Perspective: Maria Leon Buitrago, Elkhart Central

Let’s be honest, Elkhart Community Schools offers a truly unique and thoughtful path for students to succeed, something that I personally believe deserves more praise. I feel obliged to share my story and truly give you my perspective of the student life and the effects that this school system has had on my life. To further elaborate on this, I will take you back around sixty-five years.

The setting is Colombia and the time period is the 1950s when my maternal grandmother was forced into manual labor, a modern day slavery, and resulted in her to never actually set foot in an educational institute. My grandmother, a single mother and hard-working woman, was illiterate. We read this article with ease and rarely think about the truly extraordinary gift it is to be able to share thoughts and feelings with each other in writing and reading. I grew up with parents who were learning English alongside me and to be honest, I learned most of my English from a TV. But Elkhart Community Schools perfected this once jargon-based vocabulary. I quickly advanced out of ESL classes during my early years at Osolo Elementary and was even selected as a student to join the advanced class of PEP offered at Pinewood Elementary. Here at Pinewood I truly struggled for the first time in my academic career. I had skipped a whole year of math which I worked to learn on my own at home and with the help of my father. I joined the Math Bowl team at this school to improve my skills. I like to believe that this opportunity made all of the difference for my current major for college is Mathematics. ECS offers opportunities to find your niche and to find what you love to do.

In high school I was able to explore my love for math and took on an array of AP classes that school the offers. With the help of counselors and teachers I applied to college— a process my parents lacked experience in. You see, Central offers an exceptional education, but they also catered to me during the most confusing time that students often endure during their senior year. So here is my thank you to the staff at not just Central, but all schools in the district, for your work truly helps build futures. They will walk you down this road toward the next chapter of my life, and they will then let you go— but with the tools needed to succeed in hand.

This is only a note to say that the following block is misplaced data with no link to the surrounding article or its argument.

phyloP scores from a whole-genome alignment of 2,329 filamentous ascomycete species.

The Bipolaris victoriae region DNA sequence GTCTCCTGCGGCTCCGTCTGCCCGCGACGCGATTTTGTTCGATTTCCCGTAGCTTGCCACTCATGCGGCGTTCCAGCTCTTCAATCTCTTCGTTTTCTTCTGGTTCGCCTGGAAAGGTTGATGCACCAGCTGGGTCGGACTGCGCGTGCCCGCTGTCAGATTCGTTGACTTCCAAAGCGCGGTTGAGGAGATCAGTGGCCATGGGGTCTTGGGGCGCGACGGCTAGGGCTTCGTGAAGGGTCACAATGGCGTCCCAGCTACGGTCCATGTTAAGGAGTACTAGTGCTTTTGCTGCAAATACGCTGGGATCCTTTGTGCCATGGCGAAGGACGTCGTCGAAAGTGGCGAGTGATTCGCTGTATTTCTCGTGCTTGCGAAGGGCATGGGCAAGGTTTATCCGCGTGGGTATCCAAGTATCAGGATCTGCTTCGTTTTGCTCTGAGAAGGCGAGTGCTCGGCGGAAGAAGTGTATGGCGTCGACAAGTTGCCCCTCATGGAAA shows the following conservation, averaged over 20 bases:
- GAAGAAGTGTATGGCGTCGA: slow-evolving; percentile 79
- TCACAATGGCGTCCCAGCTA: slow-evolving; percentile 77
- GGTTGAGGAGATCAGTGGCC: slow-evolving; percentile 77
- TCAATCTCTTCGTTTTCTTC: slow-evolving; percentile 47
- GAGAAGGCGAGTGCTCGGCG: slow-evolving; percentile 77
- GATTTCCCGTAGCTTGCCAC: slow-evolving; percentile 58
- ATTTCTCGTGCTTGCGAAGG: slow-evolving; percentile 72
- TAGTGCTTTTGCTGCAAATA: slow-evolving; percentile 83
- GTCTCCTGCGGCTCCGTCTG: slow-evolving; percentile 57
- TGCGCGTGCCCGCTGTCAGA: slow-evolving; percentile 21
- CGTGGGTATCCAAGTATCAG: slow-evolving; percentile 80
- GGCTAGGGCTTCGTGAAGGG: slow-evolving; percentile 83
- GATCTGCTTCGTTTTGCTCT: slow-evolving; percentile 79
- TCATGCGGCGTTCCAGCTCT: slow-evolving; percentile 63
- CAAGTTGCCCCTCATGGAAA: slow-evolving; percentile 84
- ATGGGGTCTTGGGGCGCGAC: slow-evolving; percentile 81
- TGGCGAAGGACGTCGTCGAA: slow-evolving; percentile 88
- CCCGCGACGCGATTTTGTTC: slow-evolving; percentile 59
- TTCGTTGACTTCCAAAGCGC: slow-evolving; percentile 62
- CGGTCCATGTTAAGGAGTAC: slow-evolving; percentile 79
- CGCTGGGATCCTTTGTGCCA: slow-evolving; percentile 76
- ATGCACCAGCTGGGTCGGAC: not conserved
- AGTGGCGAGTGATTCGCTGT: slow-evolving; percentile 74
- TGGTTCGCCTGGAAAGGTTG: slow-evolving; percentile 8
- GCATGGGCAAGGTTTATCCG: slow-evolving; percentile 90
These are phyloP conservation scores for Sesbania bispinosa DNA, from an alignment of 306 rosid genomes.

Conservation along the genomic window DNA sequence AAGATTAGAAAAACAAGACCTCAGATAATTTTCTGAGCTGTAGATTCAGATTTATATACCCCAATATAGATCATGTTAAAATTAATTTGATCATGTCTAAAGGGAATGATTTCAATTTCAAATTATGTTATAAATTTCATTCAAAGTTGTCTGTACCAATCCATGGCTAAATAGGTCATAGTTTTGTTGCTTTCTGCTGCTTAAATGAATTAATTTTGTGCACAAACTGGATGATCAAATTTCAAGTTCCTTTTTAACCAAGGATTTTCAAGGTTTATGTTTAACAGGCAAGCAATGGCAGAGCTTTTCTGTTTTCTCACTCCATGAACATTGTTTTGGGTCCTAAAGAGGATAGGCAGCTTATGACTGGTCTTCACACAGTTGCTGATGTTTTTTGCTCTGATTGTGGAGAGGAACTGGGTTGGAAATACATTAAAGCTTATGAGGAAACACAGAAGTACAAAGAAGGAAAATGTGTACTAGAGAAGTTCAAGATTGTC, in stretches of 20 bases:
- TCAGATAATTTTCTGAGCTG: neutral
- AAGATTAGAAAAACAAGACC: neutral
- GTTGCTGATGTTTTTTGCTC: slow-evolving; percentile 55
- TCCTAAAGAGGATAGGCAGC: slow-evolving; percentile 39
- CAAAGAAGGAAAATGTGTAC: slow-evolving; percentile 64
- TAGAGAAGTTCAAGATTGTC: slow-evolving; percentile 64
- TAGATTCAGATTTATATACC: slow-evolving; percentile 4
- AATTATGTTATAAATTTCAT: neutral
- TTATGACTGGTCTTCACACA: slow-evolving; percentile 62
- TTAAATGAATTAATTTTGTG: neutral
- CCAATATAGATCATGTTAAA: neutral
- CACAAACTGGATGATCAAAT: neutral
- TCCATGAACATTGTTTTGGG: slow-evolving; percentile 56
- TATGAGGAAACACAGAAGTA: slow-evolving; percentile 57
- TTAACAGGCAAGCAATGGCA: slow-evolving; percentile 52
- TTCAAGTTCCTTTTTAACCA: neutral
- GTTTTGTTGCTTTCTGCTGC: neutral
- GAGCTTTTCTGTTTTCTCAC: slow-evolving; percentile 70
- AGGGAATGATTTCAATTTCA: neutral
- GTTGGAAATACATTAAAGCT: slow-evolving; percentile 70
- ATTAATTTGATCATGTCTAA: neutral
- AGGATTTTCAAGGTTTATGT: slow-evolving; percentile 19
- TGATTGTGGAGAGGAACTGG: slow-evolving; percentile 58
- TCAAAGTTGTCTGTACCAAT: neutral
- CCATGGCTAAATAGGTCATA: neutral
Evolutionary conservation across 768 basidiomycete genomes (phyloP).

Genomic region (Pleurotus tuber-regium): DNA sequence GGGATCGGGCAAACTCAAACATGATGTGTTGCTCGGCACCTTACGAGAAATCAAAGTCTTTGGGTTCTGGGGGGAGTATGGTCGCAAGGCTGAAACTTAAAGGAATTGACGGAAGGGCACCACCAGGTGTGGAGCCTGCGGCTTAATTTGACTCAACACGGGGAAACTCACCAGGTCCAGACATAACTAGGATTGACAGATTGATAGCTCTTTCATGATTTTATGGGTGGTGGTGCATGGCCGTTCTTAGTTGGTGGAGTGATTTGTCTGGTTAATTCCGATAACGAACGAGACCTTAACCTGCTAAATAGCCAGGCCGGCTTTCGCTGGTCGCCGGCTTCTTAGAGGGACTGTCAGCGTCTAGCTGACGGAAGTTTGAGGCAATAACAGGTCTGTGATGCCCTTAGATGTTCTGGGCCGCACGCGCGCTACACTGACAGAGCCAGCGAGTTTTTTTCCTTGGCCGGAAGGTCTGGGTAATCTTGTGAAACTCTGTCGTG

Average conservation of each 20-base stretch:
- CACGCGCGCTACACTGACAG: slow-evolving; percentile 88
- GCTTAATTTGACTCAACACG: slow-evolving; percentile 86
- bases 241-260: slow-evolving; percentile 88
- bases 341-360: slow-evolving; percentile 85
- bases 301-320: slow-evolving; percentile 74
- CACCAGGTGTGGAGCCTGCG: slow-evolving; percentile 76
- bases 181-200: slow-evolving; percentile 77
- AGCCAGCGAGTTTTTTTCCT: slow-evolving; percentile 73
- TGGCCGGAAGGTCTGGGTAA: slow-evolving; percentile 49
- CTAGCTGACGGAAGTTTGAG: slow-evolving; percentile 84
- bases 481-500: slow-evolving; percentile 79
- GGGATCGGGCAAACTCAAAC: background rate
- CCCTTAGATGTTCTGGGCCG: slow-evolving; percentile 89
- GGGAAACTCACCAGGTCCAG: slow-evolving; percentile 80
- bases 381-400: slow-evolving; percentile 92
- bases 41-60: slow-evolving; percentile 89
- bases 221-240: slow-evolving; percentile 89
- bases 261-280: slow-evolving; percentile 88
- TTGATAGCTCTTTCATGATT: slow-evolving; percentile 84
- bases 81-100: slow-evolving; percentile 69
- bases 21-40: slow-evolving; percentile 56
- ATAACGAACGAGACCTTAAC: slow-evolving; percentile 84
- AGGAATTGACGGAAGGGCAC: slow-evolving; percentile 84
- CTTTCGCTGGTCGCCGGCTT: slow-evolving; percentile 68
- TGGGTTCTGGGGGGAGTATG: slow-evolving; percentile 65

Now let me take you out of the 1950s and take you to the 1990s. My mother, daughter to my grandmother, wanted to do what her mother couldn’t do— she wanted to graduate from high school. She took it one step further and graduated top in her class. But Colombia lacks scholarships to colleges and universities. So my mom had to cut her educational career early. Now here I am and I want to do what my mother couldn’t do— I wanted to get into college. I took it one step further and got into my college where I received a scholarship that would cover my tuition. I share this in hopes to inspire students reading this.

I say this with all honesty — regardless of where you come from, your family’s income, or any stereotype set out for you — your dreams are attainable, and this is in part due to the aid of our school district. So here is a word for advice: take classes that challenge you, for these will be the ones that will offer the most opportunity for growth. Join extra curricular activities— not for college application fillers— but for the love of the sport, the service, or the activity. Work or take on an internship and learn about life outside of school and the layers that Elkhart hold. Don’t forget to manage your time. And most importantly— give back to the community that has given you so much. Elkhart community schools will cheer you on along the way but nothing will be done if you aren’t personally motivating yourself along the way as well. Paul Coehlo once said, “People are capable at any time in their lives of doing what they dream of.” Take your fate by the reigns today and take the opportunities being granted to you to find what you love to do and to chase it. So I will conclude by asking you— what did your past generations do? And how do you plan on taking it one step further as a student or member of Elkhart Community Schools?